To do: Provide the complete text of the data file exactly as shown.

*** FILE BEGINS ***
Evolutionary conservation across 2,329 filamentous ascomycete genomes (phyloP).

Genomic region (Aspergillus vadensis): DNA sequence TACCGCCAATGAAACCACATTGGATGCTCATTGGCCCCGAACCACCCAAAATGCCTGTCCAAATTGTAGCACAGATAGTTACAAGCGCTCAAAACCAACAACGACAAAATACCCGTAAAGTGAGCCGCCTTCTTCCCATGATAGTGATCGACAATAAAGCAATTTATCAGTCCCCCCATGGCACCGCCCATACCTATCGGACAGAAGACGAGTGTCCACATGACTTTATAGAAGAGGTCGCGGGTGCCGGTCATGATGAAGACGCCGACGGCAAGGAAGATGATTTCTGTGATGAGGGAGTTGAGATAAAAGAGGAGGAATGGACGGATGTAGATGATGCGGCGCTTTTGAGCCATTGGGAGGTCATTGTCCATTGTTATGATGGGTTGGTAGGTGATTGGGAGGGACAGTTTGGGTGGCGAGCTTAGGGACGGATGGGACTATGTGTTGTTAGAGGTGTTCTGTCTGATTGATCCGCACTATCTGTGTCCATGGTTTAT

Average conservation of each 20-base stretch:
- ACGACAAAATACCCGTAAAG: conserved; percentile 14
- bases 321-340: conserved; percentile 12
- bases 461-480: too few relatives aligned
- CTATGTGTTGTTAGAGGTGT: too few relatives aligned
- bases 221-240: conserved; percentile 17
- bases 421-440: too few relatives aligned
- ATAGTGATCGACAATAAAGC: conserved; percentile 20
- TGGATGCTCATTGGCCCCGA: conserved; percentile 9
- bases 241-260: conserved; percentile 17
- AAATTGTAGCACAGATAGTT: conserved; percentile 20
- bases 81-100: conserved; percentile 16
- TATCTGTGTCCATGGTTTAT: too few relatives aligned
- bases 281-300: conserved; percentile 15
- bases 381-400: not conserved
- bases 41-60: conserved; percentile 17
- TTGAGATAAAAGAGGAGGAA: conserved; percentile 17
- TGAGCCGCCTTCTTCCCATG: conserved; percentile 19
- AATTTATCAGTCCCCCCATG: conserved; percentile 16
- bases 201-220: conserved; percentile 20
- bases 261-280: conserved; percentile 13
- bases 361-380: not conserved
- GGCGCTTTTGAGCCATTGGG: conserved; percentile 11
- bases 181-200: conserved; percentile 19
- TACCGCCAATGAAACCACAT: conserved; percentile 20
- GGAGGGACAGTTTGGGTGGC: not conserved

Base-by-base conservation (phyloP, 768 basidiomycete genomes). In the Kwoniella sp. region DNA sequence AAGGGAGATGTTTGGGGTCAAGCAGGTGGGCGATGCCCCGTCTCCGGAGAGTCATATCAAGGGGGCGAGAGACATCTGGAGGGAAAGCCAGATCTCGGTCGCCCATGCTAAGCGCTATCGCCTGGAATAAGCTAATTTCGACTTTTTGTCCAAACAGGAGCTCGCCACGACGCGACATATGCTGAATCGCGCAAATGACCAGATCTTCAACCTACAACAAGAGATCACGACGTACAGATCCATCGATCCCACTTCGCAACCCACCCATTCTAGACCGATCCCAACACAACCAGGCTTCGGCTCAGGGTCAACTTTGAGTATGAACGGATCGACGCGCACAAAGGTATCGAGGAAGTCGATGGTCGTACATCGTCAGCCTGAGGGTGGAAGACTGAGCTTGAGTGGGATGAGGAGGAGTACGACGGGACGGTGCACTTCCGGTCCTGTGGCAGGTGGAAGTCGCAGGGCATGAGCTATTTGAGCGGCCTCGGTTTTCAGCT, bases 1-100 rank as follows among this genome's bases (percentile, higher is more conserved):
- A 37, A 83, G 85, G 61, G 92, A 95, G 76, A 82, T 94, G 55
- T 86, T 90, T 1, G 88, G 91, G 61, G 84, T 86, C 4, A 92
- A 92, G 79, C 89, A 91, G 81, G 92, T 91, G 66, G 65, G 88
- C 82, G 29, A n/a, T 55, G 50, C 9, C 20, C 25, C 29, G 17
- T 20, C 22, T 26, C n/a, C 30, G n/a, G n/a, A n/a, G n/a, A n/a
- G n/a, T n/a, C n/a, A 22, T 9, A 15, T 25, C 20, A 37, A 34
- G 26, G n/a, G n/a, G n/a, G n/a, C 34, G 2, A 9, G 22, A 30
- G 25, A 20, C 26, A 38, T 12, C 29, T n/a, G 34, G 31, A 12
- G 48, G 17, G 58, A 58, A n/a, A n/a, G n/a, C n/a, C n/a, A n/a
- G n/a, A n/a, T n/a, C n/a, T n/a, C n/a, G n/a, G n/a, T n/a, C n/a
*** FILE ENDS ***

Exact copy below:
Evolutionary conservation across 2,329 filamentous ascomycete genomes (phyloP).

Genomic region (Aspergillus vadensis): DNA sequence TACCGCCAATGAAACCACATTGGATGCTCATTGGCCCCGAACCACCCAAAATGCCTGTCCAAATTGTAGCACAGATAGTTACAAGCGCTCAAAACCAACAACGACAAAATACCCGTAAAGTGAGCCGCCTTCTTCCCATGATAGTGATCGACAATAAAGCAATTTATCAGTCCCCCCATGGCACCGCCCATACCTATCGGACAGAAGACGAGTGTCCACATGACTTTATAGAAGAGGTCGCGGGTGCCGGTCATGATGAAGACGCCGACGGCAAGGAAGATGATTTCTGTGATGAGGGAGTTGAGATAAAAGAGGAGGAATGGACGGATGTAGATGATGCGGCGCTTTTGAGCCATTGGGAGGTCATTGTCCATTGTTATGATGGGTTGGTAGGTGATTGGGAGGGACAGTTTGGGTGGCGAGCTTAGGGACGGATGGGACTATGTGTTGTTAGAGGTGTTCTGTCTGATTGATCCGCACTATCTGTGTCCATGGTTTAT

Average conservation of each 20-base stretch:
- ACGACAAAATACCCGTAAAG: conserved; percentile 14
- bases 321-340: conserved; percentile 12
- bases 461-480: too few relatives aligned
- CTATGTGTTGTTAGAGGTGT: too few relatives aligned
- bases 221-240: conserved; percentile 17
- bases 421-440: too few relatives aligned
- ATAGTGATCGACAATAAAGC: conserved; percentile 20
- TGGATGCTCATTGGCCCCGA: conserved; percentile 9
- bases 241-260: conserved; percentile 17
- AAATTGTAGCACAGATAGTT: conserved; percentile 20
- bases 81-100: conserved; percentile 16
- TATCTGTGTCCATGGTTTAT: too few relatives aligned
- bases 281-300: conserved; percentile 15
- bases 381-400: not conserved
- bases 41-60: conserved; percentile 17
- TTGAGATAAAAGAGGAGGAA: conserved; percentile 17
- TGAGCCGCCTTCTTCCCATG: conserved; percentile 19
- AATTTATCAGTCCCCCCATG: conserved; percentile 16
- bases 201-220: conserved; percentile 20
- bases 261-280: conserved; percentile 13
- bases 361-380: not conserved
- GGCGCTTTTGAGCCATTGGG: conserved; percentile 11
- bases 181-200: conserved; percentile 19
- TACCGCCAATGAAACCACAT: conserved; percentile 20
- GGAGGGACAGTTTGGGTGGC: not conserved

Base-by-base conservation (phyloP, 768 basidiomycete genomes). In the Kwoniella sp. region DNA sequence AAGGGAGATGTTTGGGGTCAAGCAGGTGGGCGATGCCCCGTCTCCGGAGAGTCATATCAAGGGGGCGAGAGACATCTGGAGGGAAAGCCAGATCTCGGTCGCCCATGCTAAGCGCTATCGCCTGGAATAAGCTAATTTCGACTTTTTGTCCAAACAGGAGCTCGCCACGACGCGACATATGCTGAATCGCGCAAATGACCAGATCTTCAACCTACAACAAGAGATCACGACGTACAGATCCATCGATCCCACTTCGCAACCCACCCATTCTAGACCGATCCCAACACAACCAGGCTTCGGCTCAGGGTCAACTTTGAGTATGAACGGATCGACGCGCACAAAGGTATCGAGGAAGTCGATGGTCGTACATCGTCAGCCTGAGGGTGGAAGACTGAGCTTGAGTGGGATGAGGAGGAGTACGACGGGACGGTGCACTTCCGGTCCTGTGGCAGGTGGAAGTCGCAGGGCATGAGCTATTTGAGCGGCCTCGGTTTTCAGCT, bases 1-100 rank as follows among this genome's bases (percentile, higher is more conserved):
- A 37, A 83, G 85, G 61, G 92, A 95, G 76, A 82, T 94, G 55
- T 86, T 90, T 1, G 88, G 91, G 61, G 84, T 86, C 4, A 92
- A 92, G 79, C 89, A 91, G 81, G 92, T 91, G 66, G 65, G 88
- C 82, G 29, A n/a, T 55, G 50, C 9, C 20, C 25, C 29, G 17
- T 20, C 22, T 26, C n/a, C 30, G n/a, G n/a, A n/a, G n/a, A n/a
- G n/a, T n/a, C n/a, A 22, T 9, A 15, T 25, C 20, A 37, A 34
- G 26, G n/a, G n/a, G n/a, G n/a, C 34, G 2, A 9, G 22, A 30
- G 25, A 20, C 26, A 38, T 12, C 29, T n/a, G 34, G 31, A 12
- G 48, G 17, G 58, A 58, A n/a, A n/a, G n/a, C n/a, C n/a, A n/a
- G n/a, A n/a, T n/a, C n/a, T n/a, C n/a, G n/a, G n/a, T n/a, C n/a